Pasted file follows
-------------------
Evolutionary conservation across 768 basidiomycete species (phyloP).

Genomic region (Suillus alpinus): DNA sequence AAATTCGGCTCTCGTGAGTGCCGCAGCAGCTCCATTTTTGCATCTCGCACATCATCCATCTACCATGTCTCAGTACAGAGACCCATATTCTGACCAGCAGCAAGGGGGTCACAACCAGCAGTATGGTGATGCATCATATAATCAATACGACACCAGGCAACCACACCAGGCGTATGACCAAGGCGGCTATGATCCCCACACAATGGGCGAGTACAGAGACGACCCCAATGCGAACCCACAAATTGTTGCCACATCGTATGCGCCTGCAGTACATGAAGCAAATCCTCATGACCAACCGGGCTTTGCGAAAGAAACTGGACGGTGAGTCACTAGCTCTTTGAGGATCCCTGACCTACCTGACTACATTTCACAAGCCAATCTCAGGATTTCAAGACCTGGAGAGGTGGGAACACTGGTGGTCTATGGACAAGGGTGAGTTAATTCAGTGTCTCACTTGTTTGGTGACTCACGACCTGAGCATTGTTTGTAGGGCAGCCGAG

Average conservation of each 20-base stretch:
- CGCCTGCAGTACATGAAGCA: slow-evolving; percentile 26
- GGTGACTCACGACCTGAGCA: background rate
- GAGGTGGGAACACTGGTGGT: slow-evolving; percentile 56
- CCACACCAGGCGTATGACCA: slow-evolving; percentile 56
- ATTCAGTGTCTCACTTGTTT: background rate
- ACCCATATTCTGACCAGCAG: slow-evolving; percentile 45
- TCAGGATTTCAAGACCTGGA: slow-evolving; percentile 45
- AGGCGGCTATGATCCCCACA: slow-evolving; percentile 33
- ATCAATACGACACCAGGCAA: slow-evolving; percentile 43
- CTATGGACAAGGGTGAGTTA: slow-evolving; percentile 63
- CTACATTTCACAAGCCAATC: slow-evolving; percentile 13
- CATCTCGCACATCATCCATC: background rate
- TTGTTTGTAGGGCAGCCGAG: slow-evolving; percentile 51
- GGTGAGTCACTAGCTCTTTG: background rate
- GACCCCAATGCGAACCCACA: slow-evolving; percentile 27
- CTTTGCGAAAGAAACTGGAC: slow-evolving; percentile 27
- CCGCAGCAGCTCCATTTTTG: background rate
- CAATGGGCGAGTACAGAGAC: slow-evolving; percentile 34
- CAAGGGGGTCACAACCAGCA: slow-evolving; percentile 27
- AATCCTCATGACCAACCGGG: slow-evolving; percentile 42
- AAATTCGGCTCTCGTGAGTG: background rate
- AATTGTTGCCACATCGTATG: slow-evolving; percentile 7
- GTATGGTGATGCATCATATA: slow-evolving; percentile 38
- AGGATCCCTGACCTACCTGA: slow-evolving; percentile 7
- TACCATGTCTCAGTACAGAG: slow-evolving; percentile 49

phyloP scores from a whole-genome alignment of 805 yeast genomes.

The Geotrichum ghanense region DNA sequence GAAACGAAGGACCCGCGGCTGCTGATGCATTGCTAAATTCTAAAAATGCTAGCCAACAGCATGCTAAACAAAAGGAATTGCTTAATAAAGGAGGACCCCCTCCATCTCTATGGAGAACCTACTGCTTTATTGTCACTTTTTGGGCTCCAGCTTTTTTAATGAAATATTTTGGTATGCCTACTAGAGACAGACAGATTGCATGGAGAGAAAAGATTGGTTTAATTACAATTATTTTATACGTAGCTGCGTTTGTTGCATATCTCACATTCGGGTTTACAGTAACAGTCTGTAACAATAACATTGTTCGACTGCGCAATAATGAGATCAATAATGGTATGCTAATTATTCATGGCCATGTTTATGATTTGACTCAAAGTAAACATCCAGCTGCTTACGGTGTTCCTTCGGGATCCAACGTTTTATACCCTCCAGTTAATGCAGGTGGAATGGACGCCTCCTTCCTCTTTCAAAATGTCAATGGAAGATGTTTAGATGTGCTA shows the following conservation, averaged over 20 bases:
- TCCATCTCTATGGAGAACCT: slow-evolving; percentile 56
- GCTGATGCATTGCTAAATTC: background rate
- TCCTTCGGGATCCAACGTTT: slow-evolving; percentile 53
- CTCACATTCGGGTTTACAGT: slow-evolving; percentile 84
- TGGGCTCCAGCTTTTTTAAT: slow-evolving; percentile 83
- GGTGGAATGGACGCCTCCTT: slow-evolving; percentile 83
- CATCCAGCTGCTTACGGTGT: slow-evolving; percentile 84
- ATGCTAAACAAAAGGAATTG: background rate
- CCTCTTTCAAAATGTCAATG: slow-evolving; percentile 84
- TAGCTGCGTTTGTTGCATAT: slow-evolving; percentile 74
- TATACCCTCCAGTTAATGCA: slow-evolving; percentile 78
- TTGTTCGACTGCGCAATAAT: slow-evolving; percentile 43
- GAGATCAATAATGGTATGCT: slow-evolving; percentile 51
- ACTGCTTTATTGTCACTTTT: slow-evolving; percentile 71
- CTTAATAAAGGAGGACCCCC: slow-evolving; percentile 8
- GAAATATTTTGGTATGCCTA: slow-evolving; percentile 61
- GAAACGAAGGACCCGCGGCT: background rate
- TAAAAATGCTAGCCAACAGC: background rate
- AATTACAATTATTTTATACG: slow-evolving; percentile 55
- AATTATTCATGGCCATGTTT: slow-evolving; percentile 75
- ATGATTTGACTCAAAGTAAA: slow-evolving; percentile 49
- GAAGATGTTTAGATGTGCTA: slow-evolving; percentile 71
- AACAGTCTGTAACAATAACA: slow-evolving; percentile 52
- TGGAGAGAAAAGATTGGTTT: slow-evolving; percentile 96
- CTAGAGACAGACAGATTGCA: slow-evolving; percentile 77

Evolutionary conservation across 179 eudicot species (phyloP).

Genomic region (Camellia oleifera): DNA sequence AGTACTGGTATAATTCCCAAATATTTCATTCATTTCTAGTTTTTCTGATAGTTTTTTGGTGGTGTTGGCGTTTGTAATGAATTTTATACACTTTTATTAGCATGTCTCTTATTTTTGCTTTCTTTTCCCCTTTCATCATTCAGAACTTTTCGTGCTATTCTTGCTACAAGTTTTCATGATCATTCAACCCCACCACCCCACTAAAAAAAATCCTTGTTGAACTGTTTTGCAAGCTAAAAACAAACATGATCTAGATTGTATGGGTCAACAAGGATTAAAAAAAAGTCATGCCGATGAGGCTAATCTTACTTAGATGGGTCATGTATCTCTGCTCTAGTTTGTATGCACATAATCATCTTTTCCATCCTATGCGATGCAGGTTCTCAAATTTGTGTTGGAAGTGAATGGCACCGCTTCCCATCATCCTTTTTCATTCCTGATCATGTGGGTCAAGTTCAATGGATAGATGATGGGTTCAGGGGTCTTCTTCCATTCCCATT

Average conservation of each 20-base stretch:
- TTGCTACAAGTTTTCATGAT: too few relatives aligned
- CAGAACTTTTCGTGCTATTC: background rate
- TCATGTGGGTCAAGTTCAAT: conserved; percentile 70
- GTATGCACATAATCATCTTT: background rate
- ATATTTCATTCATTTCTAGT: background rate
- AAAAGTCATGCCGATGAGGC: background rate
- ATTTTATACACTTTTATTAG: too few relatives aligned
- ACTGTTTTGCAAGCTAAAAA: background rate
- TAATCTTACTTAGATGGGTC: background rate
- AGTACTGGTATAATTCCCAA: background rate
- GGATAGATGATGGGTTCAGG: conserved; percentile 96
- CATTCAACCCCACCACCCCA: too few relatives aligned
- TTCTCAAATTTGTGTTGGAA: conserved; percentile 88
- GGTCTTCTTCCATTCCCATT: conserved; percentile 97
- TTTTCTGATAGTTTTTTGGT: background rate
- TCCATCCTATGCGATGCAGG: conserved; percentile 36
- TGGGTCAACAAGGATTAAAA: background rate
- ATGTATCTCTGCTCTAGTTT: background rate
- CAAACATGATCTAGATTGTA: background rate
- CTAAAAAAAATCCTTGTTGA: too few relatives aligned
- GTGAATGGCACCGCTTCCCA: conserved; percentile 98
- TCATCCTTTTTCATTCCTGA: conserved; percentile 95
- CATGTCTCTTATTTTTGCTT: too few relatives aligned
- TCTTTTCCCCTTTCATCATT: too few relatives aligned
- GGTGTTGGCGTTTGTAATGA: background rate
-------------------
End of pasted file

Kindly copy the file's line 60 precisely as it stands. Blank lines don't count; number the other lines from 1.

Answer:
- CAGAACTTTTCGTGCTATTC: background rate